Stuart Baum (MI): ‘I’m Passionate About Criminal Justice Reform’

By | Nov 04, 2019
Stuart Baum

Stuart Baum (22), a Democrat from Detroit, MI, attended Jewish day school growing up and is a recent graduate of Wayne State University where he served as student government president. Baum is an intern in the Michigan state legislature, where he serves as a community liaison, connecting residents’ concerns with legislative priorities. He is also working at the Brennan Center for Justice on advancing and protecting voting rights. As a member of the LGBTQ community, he would like to see more attention paid to gay rights in the presidential campaign.  

We are providing the unfiltered opinions of voters interviewed for this project. Those views are based on their understanding and perception of facts and information from a range of sources. In some cases, that information may be misleading or incorrect.

Is there an issue you are most concerned about?

I’m passionate about criminal justice reform. In high school, I was in a credit-recovery program because I took time off when my mom got sick. There were people like me who had difficulty in school for personal reasons, but also a lot of students who had involvement with the law. That awakened me to the importance of criminal justice reform. As a member of the LGBTQ community, I also really value LGBTQ equality. 

Do you think any candidates are particularly strong on LGBTQ rights? 

I don’t really think so. It’s been on the back burner for a while and I hope more candidates talk about it going forward. It means a lot for Pete Buttigieg to run and to be openly gay, but you see him trying to walk away from the label, so it doesn’t become his sole definition. And it shouldn’t. We shouldn’t pigeonhole candidates into any identity, because it’s not just about the identity, it’s about the problems connected to it. 

Does support for Israel as a Jewish value impact your political views?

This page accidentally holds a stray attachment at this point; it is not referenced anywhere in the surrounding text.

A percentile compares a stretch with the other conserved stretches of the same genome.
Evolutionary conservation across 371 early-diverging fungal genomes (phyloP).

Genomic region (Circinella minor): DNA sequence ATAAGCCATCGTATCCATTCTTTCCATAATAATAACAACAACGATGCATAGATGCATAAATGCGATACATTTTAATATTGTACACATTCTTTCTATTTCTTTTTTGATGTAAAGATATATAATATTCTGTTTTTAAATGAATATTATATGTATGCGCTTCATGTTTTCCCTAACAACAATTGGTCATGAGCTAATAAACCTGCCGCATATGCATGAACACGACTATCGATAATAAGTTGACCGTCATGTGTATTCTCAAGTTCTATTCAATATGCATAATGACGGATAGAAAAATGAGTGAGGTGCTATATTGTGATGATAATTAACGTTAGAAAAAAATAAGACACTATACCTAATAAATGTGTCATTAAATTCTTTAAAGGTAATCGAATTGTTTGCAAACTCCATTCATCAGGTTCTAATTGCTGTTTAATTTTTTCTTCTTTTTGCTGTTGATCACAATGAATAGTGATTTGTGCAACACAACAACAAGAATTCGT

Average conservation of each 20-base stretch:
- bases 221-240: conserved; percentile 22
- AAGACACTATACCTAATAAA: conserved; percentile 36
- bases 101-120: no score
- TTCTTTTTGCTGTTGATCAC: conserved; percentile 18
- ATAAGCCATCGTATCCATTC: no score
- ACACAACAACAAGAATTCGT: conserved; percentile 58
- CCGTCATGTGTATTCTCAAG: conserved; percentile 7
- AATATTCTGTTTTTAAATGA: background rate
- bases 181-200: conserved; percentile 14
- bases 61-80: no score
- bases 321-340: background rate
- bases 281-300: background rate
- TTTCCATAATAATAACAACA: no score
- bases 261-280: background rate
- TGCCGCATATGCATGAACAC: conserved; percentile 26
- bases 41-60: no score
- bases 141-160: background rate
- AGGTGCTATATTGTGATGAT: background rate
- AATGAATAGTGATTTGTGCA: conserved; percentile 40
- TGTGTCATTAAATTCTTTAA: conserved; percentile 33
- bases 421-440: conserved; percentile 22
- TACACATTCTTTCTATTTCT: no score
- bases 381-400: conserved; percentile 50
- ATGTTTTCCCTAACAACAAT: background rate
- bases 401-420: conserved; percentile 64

It has informed my political views in an inverse way. In day school I was explicitly taught to be a Zionist. The history of Israel was taught through that lens. Now that I’ve been exposed to other sources, I see that my day school education wasn’t as evenhanded as I wish it had been. It’s made me doubt and be less in favor of how the Jewish community looks at the issue. I think that all people have a right to self-determination, and I support the State of Israel, but I don’t believe in unconditional support. When I see people equating justified criticisms of Israel to anti-Semitism or saying we need to look out for the interests of the state more than the morality of the state, that’s a problem. 

What traits matter to you most in a candidate?

I’m looking for someone who is aggressive, optimistic and has vision. Someone who wants to try big things even if they’re not possible. I don’t view politicians’ statements as promises, I view them as things they’re going to try. As long as they’ve tried to accomplish something, I don’t feel horrible when things don’t get done. From growing up in the Obama era and participating in student government, I see that you’ll always end up with a compromise position. If you start at a lower position, you’re going to compromise even lower. Whereas if you reach higher, you’ll compromise but move the ball further. 

Why do you support Elizabeth Warren?

I agree with her on the issues and I like her style. She could win. I know that she has more progressive policies, but I think she is able to deliver the message. Warren would also get things across the finish line. She has the legislative experience and could put together a team that would actually deliver on what she wants to do. I did favor Bernie in the last election, but I don’t know if he has what it takes to win or do well when it comes to implementation. In my heart I still really like him, but because I’m a pragmatist, I can’t put my efforts behind him. 

Has the impeachment inquiry affected your views about the election?

I think that getting Trump out of office will have to be a battle we fight on two fronts; impeachment and the election. I am concerned that it may bleed into the election in a bad way, but it is the right thing to do. Donald Trump deserves to be impeached because of the crimes he has committed in office—from the Ukraine situation to the ones outlined in the Mueller report, to his emolument clause violations. But he deserves to lose the election because we can find a candidate that presents a better alternative to him and his vision of America. Nearly all the Democratic candidates qualify for that.

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